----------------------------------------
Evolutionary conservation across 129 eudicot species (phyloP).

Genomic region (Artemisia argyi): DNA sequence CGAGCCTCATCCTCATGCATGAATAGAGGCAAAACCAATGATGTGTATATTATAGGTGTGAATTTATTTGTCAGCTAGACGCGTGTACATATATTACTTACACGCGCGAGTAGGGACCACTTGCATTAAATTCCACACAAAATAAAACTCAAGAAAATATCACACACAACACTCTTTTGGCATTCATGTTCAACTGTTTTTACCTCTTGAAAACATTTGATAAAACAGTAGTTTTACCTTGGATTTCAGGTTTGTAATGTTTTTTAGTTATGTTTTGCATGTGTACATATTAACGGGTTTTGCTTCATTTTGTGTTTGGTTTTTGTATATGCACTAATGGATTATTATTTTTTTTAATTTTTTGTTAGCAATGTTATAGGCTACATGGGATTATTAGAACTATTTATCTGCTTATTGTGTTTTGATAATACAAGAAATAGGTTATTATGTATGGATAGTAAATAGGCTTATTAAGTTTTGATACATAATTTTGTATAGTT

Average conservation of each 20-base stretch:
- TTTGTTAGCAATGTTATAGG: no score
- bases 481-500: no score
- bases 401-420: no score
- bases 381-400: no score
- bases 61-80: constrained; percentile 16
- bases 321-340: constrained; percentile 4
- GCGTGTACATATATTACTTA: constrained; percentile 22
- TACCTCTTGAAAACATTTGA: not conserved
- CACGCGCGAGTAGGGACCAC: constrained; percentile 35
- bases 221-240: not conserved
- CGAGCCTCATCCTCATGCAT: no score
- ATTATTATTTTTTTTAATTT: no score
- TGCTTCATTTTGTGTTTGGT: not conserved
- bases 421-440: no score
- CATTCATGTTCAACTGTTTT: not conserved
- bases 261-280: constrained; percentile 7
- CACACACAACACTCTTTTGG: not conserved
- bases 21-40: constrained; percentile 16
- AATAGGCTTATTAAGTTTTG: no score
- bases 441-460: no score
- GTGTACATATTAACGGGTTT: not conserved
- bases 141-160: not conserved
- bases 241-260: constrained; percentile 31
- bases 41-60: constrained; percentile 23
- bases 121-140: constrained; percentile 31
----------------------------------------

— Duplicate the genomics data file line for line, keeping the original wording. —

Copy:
Evolutionary conservation across 129 eudicot species (phyloP).

Genomic region (Artemisia argyi): DNA sequence CGAGCCTCATCCTCATGCATGAATAGAGGCAAAACCAATGATGTGTATATTATAGGTGTGAATTTATTTGTCAGCTAGACGCGTGTACATATATTACTTACACGCGCGAGTAGGGACCACTTGCATTAAATTCCACACAAAATAAAACTCAAGAAAATATCACACACAACACTCTTTTGGCATTCATGTTCAACTGTTTTTACCTCTTGAAAACATTTGATAAAACAGTAGTTTTACCTTGGATTTCAGGTTTGTAATGTTTTTTAGTTATGTTTTGCATGTGTACATATTAACGGGTTTTGCTTCATTTTGTGTTTGGTTTTTGTATATGCACTAATGGATTATTATTTTTTTTAATTTTTTGTTAGCAATGTTATAGGCTACATGGGATTATTAGAACTATTTATCTGCTTATTGTGTTTTGATAATACAAGAAATAGGTTATTATGTATGGATAGTAAATAGGCTTATTAAGTTTTGATACATAATTTTGTATAGTT

Average conservation of each 20-base stretch:
- TTTGTTAGCAATGTTATAGG: no score
- bases 481-500: no score
- bases 401-420: no score
- bases 381-400: no score
- bases 61-80: constrained; percentile 16
- bases 321-340: constrained; percentile 4
- GCGTGTACATATATTACTTA: constrained; percentile 22
- TACCTCTTGAAAACATTTGA: not conserved
- CACGCGCGAGTAGGGACCAC: constrained; percentile 35
- bases 221-240: not conserved
- CGAGCCTCATCCTCATGCAT: no score
- ATTATTATTTTTTTTAATTT: no score
- TGCTTCATTTTGTGTTTGGT: not conserved
- bases 421-440: no score
- CATTCATGTTCAACTGTTTT: not conserved
- bases 261-280: constrained; percentile 7
- CACACACAACACTCTTTTGG: not conserved
- bases 21-40: constrained; percentile 16
- AATAGGCTTATTAAGTTTTG: no score
- bases 441-460: no score
- GTGTACATATTAACGGGTTT: not conserved
- bases 141-160: not conserved
- bases 241-260: constrained; percentile 31
- bases 41-60: constrained; percentile 23
- bases 121-140: constrained; percentile 31